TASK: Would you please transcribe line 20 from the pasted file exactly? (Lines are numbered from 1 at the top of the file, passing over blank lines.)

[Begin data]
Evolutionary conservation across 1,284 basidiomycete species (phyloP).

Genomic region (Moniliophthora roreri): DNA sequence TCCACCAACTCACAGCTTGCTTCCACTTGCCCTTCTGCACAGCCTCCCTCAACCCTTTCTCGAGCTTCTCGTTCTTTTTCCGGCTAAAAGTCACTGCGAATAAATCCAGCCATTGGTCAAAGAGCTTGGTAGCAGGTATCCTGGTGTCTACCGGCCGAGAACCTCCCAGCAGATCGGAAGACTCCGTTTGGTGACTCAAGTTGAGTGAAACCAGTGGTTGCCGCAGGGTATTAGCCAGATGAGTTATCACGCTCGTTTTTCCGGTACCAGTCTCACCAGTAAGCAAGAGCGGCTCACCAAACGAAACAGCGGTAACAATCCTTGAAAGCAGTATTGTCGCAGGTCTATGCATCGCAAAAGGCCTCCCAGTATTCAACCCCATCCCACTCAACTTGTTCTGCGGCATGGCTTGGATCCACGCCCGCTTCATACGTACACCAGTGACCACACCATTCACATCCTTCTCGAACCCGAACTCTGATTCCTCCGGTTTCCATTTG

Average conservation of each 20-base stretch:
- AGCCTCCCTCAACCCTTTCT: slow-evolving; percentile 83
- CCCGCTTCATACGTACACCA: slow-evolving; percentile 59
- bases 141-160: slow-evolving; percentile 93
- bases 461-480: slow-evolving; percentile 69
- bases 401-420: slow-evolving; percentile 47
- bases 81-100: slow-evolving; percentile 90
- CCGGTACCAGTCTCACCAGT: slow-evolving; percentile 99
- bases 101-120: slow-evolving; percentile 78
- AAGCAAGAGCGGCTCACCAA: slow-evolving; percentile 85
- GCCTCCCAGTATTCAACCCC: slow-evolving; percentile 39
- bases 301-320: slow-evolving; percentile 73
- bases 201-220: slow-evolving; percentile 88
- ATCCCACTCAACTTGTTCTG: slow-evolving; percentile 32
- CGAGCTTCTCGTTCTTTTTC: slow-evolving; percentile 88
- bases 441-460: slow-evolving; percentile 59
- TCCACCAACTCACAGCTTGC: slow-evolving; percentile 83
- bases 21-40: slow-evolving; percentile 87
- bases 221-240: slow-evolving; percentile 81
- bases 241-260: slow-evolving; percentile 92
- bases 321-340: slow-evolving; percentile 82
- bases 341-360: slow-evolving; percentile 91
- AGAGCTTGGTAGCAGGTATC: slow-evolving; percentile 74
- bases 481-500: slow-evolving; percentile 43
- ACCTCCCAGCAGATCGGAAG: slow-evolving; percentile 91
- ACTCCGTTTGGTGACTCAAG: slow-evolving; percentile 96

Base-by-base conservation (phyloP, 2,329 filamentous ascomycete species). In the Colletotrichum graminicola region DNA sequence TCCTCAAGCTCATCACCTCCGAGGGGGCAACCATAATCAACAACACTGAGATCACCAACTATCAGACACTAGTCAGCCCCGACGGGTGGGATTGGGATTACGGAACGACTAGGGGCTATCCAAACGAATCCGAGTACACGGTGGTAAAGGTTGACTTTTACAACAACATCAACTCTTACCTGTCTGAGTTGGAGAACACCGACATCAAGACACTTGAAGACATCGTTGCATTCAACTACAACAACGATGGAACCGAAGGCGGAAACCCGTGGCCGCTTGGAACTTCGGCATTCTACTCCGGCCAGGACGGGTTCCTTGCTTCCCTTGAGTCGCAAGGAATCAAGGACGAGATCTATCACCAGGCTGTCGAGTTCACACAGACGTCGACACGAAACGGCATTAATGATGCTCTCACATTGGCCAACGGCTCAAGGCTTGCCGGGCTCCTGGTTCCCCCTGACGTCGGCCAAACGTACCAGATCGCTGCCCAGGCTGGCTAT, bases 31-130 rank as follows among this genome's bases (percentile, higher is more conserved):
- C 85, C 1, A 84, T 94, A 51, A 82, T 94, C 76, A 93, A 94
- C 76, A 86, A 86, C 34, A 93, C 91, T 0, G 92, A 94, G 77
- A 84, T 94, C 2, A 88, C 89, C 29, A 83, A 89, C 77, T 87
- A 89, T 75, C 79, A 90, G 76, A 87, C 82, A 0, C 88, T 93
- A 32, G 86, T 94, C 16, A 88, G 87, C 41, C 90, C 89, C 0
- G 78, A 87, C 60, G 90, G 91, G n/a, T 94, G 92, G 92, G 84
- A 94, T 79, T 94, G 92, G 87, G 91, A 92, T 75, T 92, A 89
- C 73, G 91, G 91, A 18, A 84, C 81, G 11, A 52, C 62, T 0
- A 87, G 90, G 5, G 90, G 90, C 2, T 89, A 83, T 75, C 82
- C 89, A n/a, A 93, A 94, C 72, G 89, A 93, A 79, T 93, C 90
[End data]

- bases 21-40: slow-evolving; percentile 87